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Genetic ablation of C-reactive protein gene confers resistance to obesity and insulin resistance in rats – published online 05/02/2021

Yang graphical abstract

Mengliu Yang, Sheng Qiu, Yirui He, Ling Li, Tong Wu, Ning Ding, Fanghong Li, Allan Z. Zhao, Gangyi Yang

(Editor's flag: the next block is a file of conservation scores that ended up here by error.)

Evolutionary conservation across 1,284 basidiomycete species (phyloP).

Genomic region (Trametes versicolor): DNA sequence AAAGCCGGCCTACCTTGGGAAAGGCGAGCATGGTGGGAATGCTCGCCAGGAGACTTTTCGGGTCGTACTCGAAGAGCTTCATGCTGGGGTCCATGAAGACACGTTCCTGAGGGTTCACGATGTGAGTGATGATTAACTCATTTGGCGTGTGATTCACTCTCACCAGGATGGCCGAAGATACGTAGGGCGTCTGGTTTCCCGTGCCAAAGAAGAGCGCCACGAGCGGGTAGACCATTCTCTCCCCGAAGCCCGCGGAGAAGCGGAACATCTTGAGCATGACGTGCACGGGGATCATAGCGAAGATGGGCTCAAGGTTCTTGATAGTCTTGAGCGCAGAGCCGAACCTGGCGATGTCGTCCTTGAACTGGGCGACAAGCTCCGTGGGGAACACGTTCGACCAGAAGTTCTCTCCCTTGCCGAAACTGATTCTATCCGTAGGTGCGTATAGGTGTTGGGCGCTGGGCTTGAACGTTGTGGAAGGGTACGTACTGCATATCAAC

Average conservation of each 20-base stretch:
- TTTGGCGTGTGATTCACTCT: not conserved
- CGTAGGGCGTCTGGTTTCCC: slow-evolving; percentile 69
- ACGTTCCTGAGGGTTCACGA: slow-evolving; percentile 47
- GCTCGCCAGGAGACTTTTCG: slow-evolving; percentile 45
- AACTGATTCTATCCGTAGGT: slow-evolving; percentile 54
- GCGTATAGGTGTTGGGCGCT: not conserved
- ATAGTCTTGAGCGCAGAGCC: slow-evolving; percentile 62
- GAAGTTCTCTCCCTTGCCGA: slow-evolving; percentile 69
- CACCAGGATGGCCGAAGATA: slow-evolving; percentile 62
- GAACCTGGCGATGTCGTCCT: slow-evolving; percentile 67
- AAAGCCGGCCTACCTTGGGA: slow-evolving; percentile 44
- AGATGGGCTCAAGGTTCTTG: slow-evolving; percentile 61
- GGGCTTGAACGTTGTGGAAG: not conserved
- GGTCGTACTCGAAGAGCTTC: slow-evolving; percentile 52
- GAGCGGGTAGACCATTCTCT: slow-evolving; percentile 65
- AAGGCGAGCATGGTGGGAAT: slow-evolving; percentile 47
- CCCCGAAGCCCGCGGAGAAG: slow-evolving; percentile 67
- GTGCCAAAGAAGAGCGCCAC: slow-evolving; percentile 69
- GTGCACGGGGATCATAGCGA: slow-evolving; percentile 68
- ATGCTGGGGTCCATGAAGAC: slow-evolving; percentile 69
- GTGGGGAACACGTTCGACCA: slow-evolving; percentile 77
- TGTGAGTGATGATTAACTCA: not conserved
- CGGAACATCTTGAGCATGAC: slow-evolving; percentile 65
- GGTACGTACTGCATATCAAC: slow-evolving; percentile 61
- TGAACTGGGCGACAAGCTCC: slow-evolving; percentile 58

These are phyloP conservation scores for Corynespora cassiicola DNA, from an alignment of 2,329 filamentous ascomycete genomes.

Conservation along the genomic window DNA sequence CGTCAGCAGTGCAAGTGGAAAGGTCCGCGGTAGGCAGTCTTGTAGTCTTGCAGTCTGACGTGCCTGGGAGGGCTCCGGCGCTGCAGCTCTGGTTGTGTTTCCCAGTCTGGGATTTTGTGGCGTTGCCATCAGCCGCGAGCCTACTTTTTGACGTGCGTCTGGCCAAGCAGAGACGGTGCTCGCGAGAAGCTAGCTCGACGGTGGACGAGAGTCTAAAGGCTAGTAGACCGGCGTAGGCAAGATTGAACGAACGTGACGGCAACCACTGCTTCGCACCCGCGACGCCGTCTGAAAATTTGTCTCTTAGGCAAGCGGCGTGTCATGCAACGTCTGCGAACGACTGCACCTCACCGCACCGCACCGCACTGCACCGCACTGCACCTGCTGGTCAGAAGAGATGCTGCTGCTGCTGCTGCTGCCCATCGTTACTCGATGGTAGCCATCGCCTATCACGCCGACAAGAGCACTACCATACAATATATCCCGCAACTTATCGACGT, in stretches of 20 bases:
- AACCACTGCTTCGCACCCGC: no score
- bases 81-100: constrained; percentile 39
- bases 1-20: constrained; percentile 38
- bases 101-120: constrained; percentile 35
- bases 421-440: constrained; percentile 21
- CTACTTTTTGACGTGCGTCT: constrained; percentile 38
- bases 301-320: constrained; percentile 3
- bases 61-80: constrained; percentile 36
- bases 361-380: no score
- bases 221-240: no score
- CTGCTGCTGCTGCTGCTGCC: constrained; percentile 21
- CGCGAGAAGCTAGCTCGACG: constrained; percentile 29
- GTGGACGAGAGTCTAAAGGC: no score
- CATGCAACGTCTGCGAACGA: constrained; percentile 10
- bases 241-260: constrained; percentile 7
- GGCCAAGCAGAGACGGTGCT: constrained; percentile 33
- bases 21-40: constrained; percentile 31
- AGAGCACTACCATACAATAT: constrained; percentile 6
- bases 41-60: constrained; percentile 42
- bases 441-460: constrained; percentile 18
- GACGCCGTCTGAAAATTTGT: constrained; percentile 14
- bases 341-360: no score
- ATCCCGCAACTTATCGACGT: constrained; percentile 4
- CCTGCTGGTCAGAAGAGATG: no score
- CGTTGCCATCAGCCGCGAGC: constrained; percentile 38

Besides serving as a traditional inflammatory marker in the clinic, C-reactive protein (CRP) is positively associated with the development of obesity, diabetes and cardiovascular diseases. However, genetic evidence is needed to definitively conclude whether CRP directly participates in the regulation of energy and glucose metabolism rather than just being a surrogate marker for these. In this issue, Yang, Qiu et al (https://doi.org/10.1007/s00125-021-05384-9) report on a Crp knockout rat model generated to investigate this question. They found that CRP-deficiency led to a significant reduction in weight gain and food intake, elevated energy expenditure and improved insulin sensitivity after exposure to a high-fat diet. Importantly, it also significantly enhanced the weight-reducing effect of leptin. The authors state that this study represents the first line of genetic evidence that CRP is not merely a surrogate blood marker for inflammation and metabolic syndromes, but that it also directly regulates adiposity and insulin sensitivity. They conclude that, clinically, elevated blood CRP levels will negate leptin’s actions. Hence, reduction of CRP-induced leptin resistance may be a promising therapeutic strategy for the treatment of obesity and type 2 diabetes.

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